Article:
Alumna Crosses Continent to Pursue Career that Gives Back to Alaska Community

Alumna Crosses Continent to Pursue Career that Gives Back to Alaska Community

Lily George journeyed from Alaska and back to earn her nursing credentials, driven by personal health experiences and a desire to improve access to endocrine care

Lily George ‘21, APRN, AGNP-C, PGCert Endocrinology
Lily George, ‘21

Duke School of Nursing alumni Lily George ‘21, APRN, AGNP-C, PGCert Endocrinology, traveled thousands of miles on her journey to become a nurse practitioner. Born in Anchorage, Alaska, George decided on a career in nursing and opted to specialize in endocrinology after experiencing her own personal endocrine health issues. She realized that not only did she want to learn more, she wanted to be able to treat patients on her own.

George crossed the continent from Alaska to upstate New York and the University of Rochester to obtain her nursing degree, and while looking to continue her education, she began to learn more about the Duke University School of Nursing. Her decision to apply was driven by the school's pioneering endocrine subspecialty certificate program, a reflection of its commitment to advancing healthcare education. She was also attracted to the School’s holistic approach to nursing, she says.

“My goal was to be an intermediate support and improve access” to endocrine care back home in Alaska, where endocrine specialists are scarce, she explains. As a full practice authority state, George is able to use her Duke Nursing degree to see patients on her own. “My thought was not to be a replacement [to physicians], but to provide additional access, and Duke has put me in a position to continue to not only do that, but to grow as a provider.”

Lily George and her father outside of the Pearson Building on her first day of orientation
Lily George and her father outside of the Pearson Building on her first day of orientation

The supportive and encouraging faculty, alongside the camaraderie among classmates, stand out in her memories as pivotal to her educational experience. These elements, often perceived as generic, were, in reality, fundamental to fostering a positive and meaningful educational journey for George.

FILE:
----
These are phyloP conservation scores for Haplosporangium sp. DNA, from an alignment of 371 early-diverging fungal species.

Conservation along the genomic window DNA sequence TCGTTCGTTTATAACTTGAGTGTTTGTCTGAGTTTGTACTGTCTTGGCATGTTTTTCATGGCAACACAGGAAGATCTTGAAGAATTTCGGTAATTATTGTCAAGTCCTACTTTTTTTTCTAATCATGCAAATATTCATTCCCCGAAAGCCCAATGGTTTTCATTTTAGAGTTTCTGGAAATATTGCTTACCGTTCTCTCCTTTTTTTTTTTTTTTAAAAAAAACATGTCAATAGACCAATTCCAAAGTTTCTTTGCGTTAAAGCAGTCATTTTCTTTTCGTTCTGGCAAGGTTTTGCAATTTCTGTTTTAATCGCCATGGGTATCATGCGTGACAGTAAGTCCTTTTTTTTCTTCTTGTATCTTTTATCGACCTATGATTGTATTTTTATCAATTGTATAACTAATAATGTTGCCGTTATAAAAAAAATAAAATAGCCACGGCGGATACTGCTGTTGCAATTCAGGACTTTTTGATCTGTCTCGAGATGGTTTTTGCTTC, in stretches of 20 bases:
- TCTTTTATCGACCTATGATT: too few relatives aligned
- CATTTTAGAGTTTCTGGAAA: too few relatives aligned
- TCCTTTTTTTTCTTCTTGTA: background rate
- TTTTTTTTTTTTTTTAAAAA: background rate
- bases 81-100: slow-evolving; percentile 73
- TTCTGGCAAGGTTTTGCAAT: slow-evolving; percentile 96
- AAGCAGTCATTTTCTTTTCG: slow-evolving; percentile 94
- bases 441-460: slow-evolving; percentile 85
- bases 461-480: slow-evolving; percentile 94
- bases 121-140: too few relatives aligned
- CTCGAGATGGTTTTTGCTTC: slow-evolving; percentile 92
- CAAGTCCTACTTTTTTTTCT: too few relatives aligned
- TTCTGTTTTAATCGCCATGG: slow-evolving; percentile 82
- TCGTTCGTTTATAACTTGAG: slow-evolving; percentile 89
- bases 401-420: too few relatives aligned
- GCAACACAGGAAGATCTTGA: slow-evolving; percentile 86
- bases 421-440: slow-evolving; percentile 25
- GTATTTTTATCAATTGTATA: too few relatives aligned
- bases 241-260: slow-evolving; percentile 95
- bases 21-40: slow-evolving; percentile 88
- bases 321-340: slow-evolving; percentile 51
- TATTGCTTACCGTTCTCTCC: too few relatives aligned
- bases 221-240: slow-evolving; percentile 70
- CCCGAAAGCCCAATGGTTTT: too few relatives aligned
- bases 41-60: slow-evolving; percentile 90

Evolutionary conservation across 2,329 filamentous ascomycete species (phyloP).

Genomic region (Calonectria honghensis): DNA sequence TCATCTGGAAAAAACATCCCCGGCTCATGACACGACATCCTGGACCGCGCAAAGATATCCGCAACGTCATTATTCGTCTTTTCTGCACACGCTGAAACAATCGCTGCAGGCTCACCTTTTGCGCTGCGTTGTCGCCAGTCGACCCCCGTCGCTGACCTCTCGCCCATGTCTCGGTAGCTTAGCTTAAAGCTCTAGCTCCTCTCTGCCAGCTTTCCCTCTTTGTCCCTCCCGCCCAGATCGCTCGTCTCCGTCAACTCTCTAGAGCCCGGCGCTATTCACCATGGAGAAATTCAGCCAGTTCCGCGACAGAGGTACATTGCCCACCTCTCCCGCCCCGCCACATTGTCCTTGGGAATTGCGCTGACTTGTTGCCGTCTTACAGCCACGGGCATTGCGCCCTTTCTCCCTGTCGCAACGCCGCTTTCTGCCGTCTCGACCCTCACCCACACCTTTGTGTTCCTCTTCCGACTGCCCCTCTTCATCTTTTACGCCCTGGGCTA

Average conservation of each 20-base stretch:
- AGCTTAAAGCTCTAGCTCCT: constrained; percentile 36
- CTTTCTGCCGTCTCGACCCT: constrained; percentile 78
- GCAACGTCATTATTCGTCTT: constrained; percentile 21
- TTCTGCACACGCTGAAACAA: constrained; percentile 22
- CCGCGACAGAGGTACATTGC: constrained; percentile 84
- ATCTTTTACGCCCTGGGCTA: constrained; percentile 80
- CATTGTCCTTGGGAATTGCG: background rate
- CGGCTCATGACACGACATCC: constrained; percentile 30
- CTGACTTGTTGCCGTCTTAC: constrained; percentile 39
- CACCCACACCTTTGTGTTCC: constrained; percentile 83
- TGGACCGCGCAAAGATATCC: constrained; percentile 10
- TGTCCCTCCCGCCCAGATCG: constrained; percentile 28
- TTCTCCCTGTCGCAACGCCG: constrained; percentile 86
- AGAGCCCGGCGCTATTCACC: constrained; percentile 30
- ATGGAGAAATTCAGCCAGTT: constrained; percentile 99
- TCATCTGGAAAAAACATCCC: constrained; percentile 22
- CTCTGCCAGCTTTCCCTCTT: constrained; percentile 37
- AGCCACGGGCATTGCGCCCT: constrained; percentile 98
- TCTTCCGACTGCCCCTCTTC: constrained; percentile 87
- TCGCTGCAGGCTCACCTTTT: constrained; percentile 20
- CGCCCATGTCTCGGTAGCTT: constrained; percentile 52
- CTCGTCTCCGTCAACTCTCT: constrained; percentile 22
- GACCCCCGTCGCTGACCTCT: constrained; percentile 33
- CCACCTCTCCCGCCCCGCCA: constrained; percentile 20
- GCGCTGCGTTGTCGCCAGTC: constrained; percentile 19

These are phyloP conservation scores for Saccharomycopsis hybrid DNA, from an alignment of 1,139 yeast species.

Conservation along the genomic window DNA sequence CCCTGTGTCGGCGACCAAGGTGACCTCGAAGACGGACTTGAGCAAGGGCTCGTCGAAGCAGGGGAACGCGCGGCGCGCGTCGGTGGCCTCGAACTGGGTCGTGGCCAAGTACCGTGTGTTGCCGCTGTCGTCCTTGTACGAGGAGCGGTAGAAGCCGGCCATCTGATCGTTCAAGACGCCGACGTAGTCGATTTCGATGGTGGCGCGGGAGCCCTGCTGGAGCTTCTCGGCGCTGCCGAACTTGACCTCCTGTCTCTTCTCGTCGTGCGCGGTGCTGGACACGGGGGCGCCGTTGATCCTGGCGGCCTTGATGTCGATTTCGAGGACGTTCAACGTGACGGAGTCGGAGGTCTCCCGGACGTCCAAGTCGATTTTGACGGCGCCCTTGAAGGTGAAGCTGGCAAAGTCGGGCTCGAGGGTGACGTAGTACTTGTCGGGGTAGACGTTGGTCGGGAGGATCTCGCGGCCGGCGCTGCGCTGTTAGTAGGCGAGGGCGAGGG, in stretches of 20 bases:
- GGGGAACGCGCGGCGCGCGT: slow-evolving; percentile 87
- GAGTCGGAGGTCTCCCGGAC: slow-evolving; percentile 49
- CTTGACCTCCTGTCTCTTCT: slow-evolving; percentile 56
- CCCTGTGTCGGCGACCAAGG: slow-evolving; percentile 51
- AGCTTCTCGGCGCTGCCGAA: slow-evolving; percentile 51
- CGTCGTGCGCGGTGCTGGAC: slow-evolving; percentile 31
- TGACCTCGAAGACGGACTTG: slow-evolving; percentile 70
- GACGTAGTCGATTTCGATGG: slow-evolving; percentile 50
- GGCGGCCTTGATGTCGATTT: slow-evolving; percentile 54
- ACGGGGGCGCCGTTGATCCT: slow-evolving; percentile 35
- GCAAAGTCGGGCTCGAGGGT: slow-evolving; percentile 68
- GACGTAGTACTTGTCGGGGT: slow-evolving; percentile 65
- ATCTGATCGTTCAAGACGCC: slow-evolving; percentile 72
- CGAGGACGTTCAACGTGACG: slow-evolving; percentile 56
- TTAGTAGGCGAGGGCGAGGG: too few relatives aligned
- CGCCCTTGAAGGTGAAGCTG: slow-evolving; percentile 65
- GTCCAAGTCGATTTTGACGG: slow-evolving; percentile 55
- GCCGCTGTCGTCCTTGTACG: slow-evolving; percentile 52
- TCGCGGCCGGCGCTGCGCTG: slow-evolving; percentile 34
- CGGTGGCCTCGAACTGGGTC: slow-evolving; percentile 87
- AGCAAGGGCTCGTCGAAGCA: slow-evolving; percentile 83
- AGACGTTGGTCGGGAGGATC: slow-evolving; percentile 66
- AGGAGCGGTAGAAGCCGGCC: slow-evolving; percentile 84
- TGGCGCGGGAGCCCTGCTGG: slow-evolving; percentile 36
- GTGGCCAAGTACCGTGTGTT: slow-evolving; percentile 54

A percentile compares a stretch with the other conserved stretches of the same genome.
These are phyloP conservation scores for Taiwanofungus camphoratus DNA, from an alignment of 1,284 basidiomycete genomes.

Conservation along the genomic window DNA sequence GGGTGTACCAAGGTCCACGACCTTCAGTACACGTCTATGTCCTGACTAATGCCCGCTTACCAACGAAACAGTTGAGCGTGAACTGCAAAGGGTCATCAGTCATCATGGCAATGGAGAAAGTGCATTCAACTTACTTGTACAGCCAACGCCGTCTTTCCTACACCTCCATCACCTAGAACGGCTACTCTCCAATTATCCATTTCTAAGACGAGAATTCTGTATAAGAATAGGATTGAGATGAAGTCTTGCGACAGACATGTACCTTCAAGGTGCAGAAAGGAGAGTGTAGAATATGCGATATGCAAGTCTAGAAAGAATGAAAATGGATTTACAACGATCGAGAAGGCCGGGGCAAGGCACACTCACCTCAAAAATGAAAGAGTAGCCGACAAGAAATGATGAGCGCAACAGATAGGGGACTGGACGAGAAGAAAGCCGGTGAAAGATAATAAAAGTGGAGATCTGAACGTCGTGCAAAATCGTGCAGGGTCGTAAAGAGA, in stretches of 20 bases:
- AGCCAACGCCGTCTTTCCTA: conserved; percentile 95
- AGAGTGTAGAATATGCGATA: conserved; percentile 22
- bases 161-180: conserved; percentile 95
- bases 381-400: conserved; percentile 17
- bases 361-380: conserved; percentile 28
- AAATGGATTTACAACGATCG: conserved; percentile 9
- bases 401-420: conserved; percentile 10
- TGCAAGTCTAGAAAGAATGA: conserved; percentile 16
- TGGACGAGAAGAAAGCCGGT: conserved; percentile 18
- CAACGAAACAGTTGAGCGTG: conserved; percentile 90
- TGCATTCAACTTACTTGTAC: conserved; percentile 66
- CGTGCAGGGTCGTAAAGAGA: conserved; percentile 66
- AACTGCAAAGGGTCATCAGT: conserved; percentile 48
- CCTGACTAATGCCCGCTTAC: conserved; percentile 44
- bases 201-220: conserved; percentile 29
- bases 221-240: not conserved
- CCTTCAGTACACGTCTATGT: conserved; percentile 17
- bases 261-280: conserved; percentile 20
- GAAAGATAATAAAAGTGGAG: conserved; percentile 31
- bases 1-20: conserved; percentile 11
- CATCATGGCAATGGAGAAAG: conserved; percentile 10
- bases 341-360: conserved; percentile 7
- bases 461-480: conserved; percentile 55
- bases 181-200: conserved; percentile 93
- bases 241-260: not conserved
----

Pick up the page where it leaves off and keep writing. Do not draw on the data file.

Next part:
As a show of gratitude to the School of Nursing, George recently became a first-time donor. “When you have a vision for something, you want to get linked up with a community that understands that and furthers that vision, and the School of Nursing did that,” she says. “For me personally, I felt very grateful. The reason that I chose to give back to Duke so early in my career is because I felt so connected to the culture and mission of the School of Nursing,” she says. “They are constantly trying to innovate, and I’ve been on the receiving end of that.”

Currently, George works in both integrative and conventional medicine, dedicating her expertise to primary care with an endocrine focus and a pediatric endocrine subspecialty clinic. Her goal to create a hybrid practice model exemplifies the innovative mindset that the School of Nursing instilled in her. This model not only caters to a diverse patient demographic but also ensures a broader insurance access, reflecting a holistic approach to patient care.

Lily George hiking in Alaska
George hiking in Alaska

George credits the Duke School of Nursing for preparing her to maintain an innovative and open mindset, crucial for her professional development. She acknowledges the influence of the University of Rochester in her journey, viewing her time at Duke as a continuation of that innovative legacy. Her gratitude towards being part of the Duke School of Nursing family is profound, as it has been a place of pioneering achievements and personal growth. George's story is a shining example of how the School of Nursing not only educates but also inspires its students to push the boundaries of healthcare.

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